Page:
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author = "Wei, {Po Li} and Lin, {Shyr Yi} and Chang, {Yu Jia}",
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T2 - From epidemiology to bench

AU - Wei, Po Li

AU - Lin, Shyr Yi

AU - Chang, Yu Jia

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N2 - Colorectal cancer is the third most commonly diagnosed malignancy in the world. The risk factors include inherited genetic mutations and environmental elements such as a high-fat diet, low-fiber diet and sedentary lifestyle. Cigarette smoking is a serious worldwide health problem and the leading cause of preventable death. Although smoking increases the risk of cardiovascular disease and various cancers such as lung, oral and some gastrointestinal cancers, smoking is currently not recognized as a risk factor of colorectal cancer by either the International Agency for Research on Cancer (IARC) or the US Surgeon General. Accumulating epidemiological studies indicate that cigarette smoking is positively correlated to colorectal adenomatous polyps, and positive associations between cigarette smoking and colorectal cancer risk have been reported. Long-term cigarette smoking increases the risk of colorectal cancer mortality and the likelihood of a mutation occurring in the adenomatous polyposis coli (APC) tumor suppressor gene, which has a "gatekeeper" function in the colonic mucosa. Heavy smoking is associated with an increased risk of obtaining a mutation in BRAF, but not KRAS. Current and long-term smokers are at elevated risk of microsatellite instability high (MSI-H) colorectal cancers and an estimated one in five MSI-H colorectal cancers is attributable to cigarette smoking. Nicotine and its metabolite, 4-(methylnitrosamino)-1-(3-pyridyl)-1-butanone (NNK), are two of the most causal elements for smoking-related cancers. Nicotine and NNK have been shown to induce colon cancer growth and even enhance the migration of colon cancer cells, which is a major cause of cancer death. In conclusion, cigarette smoking should be considered a risk factor of colorectal cancer.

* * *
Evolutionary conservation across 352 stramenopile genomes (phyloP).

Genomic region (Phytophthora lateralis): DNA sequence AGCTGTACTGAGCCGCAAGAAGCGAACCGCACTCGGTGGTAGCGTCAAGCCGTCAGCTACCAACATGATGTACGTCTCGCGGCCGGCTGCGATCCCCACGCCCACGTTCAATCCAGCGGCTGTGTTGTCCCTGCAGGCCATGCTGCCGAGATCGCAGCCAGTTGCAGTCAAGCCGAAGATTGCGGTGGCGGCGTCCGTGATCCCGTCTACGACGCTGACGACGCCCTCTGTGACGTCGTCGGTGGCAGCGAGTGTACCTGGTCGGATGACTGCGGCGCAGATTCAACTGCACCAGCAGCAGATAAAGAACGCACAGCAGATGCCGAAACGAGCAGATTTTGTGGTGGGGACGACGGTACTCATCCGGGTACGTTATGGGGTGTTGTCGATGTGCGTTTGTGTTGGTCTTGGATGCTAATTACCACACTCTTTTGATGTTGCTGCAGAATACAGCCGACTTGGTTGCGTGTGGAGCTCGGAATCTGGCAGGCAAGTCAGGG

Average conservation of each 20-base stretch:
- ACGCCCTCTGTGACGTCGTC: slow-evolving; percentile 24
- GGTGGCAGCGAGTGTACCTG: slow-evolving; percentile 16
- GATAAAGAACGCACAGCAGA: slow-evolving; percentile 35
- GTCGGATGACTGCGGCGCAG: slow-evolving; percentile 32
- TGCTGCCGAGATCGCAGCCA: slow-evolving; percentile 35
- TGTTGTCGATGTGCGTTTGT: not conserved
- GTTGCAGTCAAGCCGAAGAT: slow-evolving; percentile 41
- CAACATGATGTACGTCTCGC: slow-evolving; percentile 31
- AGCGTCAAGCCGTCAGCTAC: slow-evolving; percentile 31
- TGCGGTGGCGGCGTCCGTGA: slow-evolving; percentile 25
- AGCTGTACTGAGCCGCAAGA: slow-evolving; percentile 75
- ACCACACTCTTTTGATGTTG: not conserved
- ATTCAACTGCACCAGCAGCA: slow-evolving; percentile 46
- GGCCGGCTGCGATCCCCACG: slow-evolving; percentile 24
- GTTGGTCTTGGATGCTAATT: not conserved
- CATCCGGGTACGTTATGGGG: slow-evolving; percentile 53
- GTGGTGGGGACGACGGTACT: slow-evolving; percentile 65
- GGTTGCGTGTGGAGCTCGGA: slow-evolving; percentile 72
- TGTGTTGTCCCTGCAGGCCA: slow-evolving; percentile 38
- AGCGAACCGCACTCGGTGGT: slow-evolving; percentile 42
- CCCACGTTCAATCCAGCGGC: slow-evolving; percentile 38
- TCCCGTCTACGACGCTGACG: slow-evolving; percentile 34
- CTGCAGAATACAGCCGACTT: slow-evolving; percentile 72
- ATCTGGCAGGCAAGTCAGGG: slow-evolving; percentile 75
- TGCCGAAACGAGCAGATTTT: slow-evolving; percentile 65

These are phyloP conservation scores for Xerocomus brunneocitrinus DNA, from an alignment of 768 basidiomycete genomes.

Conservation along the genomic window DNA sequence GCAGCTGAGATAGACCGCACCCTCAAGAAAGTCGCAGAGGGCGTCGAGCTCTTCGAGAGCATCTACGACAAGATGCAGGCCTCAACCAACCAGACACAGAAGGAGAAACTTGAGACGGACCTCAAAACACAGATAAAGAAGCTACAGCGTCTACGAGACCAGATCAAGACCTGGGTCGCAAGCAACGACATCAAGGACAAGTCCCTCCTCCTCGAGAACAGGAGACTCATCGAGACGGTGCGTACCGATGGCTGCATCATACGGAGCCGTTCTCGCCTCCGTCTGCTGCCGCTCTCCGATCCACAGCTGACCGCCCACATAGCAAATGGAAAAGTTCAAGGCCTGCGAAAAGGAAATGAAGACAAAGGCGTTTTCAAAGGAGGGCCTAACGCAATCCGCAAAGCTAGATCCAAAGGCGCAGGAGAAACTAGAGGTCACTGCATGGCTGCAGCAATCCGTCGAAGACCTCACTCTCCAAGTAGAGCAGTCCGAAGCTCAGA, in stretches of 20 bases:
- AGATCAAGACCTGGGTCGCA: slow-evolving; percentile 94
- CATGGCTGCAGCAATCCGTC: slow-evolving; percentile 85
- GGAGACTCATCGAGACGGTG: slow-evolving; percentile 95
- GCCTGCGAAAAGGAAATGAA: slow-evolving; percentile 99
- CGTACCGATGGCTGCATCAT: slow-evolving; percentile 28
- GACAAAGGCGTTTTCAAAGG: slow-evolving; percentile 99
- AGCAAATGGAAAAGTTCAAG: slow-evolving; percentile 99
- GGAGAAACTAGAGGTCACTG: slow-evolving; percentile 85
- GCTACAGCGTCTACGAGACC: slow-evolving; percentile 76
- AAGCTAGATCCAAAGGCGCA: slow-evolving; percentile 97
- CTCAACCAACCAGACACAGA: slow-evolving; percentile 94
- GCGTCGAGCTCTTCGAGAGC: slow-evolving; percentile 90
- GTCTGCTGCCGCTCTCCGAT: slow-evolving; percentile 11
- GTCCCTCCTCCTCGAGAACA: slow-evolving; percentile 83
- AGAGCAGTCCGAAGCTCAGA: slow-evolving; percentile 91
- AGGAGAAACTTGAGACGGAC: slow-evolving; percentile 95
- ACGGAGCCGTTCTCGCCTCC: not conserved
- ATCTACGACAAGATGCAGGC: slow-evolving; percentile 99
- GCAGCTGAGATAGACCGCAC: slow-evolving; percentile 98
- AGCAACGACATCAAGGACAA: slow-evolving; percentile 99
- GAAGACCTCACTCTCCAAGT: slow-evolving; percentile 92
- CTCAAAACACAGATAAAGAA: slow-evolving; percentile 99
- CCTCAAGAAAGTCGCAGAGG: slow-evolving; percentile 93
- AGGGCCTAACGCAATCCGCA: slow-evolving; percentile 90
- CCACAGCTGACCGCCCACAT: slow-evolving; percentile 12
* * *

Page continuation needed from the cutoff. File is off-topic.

AB - Colorectal cancer is the third most commonly diagnosed malignancy in the world. The risk factors include inherited genetic mutations and environmental elements such as a high-fat diet, low-fiber diet and sedentary lifestyle. Cigarette smoking is a serious worldwide health problem and the leading cause of preventable death. Although smoking increases the risk of cardiovascular disease and various cancers such as lung, oral and some gastrointestinal cancers, smoking is currently not recognized as a risk factor of colorectal cancer by either the International Agency for Research on Cancer (IARC) or the US Surgeon General. Accumulating epidemiological studies indicate that cigarette smoking is positively correlated to colorectal adenomatous polyps, and positive associations between cigarette smoking and colorectal cancer risk have been reported. Long-term cigarette smoking increases the risk of colorectal cancer mortality and the likelihood of a mutation occurring in the adenomatous polyposis coli (APC) tumor suppressor gene, which has a "gatekeeper" function in the colonic mucosa. Heavy smoking is associated with an increased risk of obtaining a mutation in BRAF, but not KRAS. Current and long-term smokers are at elevated risk of microsatellite instability high (MSI-H) colorectal cancers and an estimated one in five MSI-H colorectal cancers is attributable to cigarette smoking. Nicotine and its metabolite, 4-(methylnitrosamino)-1-(3-pyridyl)-1-butanone (NNK), are two of the most causal elements for smoking-related cancers. Nicotine and NNK have been shown to induce colon cancer growth and even enhance the migration of colon cancer cells, which is a major cause of cancer death. In conclusion, cigarette smoking should be considered a risk factor of colorectal cancer.